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I'm trying to prove that $\lim\limits_{m \to \infty}[(1 + \frac{1}{m})^m]^x = \exp(x)$ by expanding polynomials and comparing them, given that $\exp(x)$ is already defined as:

$$\exp(x) = \sum_{n=0}^{\infty} \dfrac{x^n}{n!} = 1 + \dfrac{x}{1!} + \dfrac{x^2}{2!} + \dfrac{x^3}{3!} + \dotsc$$

I tried going about this by firstly expanding the said limit with binomial expansion as $$\lim\limits_{m \to \infty}\left[\left(1 + \frac{1}{m}\right)^m\right]^x = \lim\limits_{m \to \infty} \left(\binom{m}{0} + \binom{m}{1} \frac{1}{m} + \binom{m}{2} \frac{1}{m^2} + \dotsb \right)^x $$

my main goal being to obtain polynomial $P(x)$ which I can compare with $\exp(x)$. But here I get stuck because, after expressing each binomial coefficient, I'm not sure what to do about the $m \to \infty$ or later on exponent $x$ for that matter.

I'd really appreciate your help.

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    $\begingroup$ Try to to find $(1+1/m)^{mx}$ first then take limit. i.e. do in the same way we do $\lim (1+1/n)^n=e$. $\endgroup$
    – PNDas
    Commented Jan 2, 2021 at 16:12
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    $\begingroup$ Has your course covered $\log$? There's a slick proof using that $\endgroup$
    – jlammy
    Commented Jan 2, 2021 at 16:47
  • $\begingroup$ @jlammy Yeah, we've covered it. But could you please write it out or at least give me an idea of what you mean by it? $\endgroup$
    – nocomment
    Commented Jan 2, 2021 at 16:52
  • $\begingroup$ You have given a definition of $\exp(x) $. The problem at hand also requires a definition of $a^b$ for $a>0$ and any real $b$. A typical definition is $\exp(b\log a) $ with some suitable definition of $\log $. If you use this definition the result follows very easily. $\endgroup$
    – Paramanand Singh
    Commented Jan 5, 2021 at 3:30

2 Answers 2

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The slick $\log$ proof I alluded to:

If you know that $\log(1+x)=x-\frac{x^2}{2}+\frac{x^3}{3}-\dots$ for $|x|<1$, then $$\left(1+\frac{1}{m}\right)^{mx}=\exp\left(mx\log\left(1+\frac{1}{m}\right)\right)=\exp(mx[1/m+o(1/m)])=\exp(x+o(1)),$$ which implies the claim.


Here's a more mechanical proof just in case.

Substitute $m=n/x$ to get the form $a_n=\left(1+\frac{x}{n}\right)^n$. Binomial expanding implies that $(a_n)$ is monotone increasing: \begin{align*} \left(1+\frac{x}{n}\right)^n &= \sum_{k\geq0}\frac{x^k}{k!}\cdot\prod_{i=0}^{k-1}\left(1-\frac{i}{n}\right) \\ &\leq\sum_{k\geq0}\frac{x^k}{k!}\cdot\prod_{i=0}^{k-1}\left(1-\frac{i+1}{n}\right)\\ &= \left(1+\frac{x}{n+1}\right)^{n+1}. \end{align*} Then as the factors $1-\frac{i}{n}<1$, it's clear that $\exp(x)$ is an upper bound for $(a_n)$. Hence $(a_n)$ converges to some limit that is at most $\exp(x)$. Fix some $m$, then for $n\geq m$, we have $$a_n=\left(1+\frac{x}{n}\right)^n\geq\sum_{k=0}^m\frac{x^k}{k!}\cdot\prod_{i=0}^{k-1}\left(1-\frac{i}{n}\right).$$ You can see easily that for a fixed $k$, the product $\prod_{i=0}^{k-1}\left(1-\frac{i}{n}\right)$ converges to $1$ as $n\to\infty$. So taking the limit of the above inequality as $n\to\infty$ implies that $$\lim_{n\to\infty}a_n\geq\sum_{k=0}^m\frac{t^k}{k!},$$ so now taking $m\to\infty$ implies the result.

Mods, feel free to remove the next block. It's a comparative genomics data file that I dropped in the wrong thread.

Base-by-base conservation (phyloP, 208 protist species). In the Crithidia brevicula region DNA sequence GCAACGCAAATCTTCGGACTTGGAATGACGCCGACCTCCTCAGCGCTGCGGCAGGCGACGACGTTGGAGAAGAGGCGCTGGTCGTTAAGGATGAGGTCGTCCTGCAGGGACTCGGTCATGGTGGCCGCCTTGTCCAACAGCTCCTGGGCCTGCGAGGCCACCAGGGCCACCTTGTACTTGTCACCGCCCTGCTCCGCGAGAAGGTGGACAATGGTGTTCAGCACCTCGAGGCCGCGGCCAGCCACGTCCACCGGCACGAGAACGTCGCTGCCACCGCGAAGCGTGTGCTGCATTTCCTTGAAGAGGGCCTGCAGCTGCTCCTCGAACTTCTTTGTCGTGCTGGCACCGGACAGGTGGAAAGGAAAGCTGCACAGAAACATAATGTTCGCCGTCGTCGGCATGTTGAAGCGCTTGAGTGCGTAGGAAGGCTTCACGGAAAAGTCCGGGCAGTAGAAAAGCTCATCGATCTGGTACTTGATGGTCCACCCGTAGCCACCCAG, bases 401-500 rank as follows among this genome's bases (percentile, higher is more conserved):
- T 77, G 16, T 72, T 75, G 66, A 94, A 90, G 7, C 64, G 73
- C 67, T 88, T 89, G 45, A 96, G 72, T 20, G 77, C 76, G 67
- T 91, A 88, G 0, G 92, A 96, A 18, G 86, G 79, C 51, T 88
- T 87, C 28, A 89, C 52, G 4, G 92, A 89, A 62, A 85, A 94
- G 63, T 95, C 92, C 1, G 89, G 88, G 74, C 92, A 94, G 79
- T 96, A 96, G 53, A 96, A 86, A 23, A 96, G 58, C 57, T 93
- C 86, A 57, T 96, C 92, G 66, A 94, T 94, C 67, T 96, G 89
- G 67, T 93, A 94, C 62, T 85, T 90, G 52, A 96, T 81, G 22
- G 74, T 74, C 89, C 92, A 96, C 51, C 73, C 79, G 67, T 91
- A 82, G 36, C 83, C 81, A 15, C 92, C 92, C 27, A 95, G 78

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First note $$\left(1+\frac 1 m\right)^{mx}\\=1+mx\cdot \frac 1 m+\frac{mx(mx-1)}{2}\cdot \frac 1 {m^2}+\cdots+\frac{(mx)(mx-1)\cdots(mx-n+1)}{n!}\cdot\frac 1 {m^n}+\cdots\\=1+x+\frac{x(x-\frac 1 m)m^2}{2}\cdot \frac 1 {m^2}+\cdots+\frac{x(x-\frac 1 m)\cdots(x-\frac{(n-1)}m)m^n}{n!}\cdot\frac 1 {m^n}+\cdots\\=1+x+\frac{x(x-\frac 1 m)}{2}+\cdots+\frac{x(x-\frac 1 m)\cdots(x-\frac{(n-1)}m)}{n!}\cdot+\cdots$$ Now taking limits we get $$\lim_{m\to\infty}\left(1+\frac 1 m\right)^{mx}=1+x+\frac {x^2}2+\cdots+\frac{x^n}{n!}+\cdots=e^x$$

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    $\begingroup$ The step of now taking limits needs more justification. Plus you have used the binomial theorem for general index which itself requires a lot of effort. $\endgroup$
    – Paramanand Singh
    Commented Jan 5, 2021 at 3:31
  • $\begingroup$ @ParamanandSingh, In the first line, I think you might be talking about the validity of $\lim(\sum f_n)=\sum(\lim f_n)$. But in the second line , I don't get what you are talking about, please explain. May be you are talking about the validity of binomial series or why the limit exists in the first place. Thank you. $\endgroup$
    – PNDas
    Commented Jan 5, 2021 at 5:00
  • $\begingroup$ Well the binomial theorem is a complicated result. Better to avoid it when we can. $\endgroup$
    – Paramanand Singh
    Commented Jan 5, 2021 at 7:02

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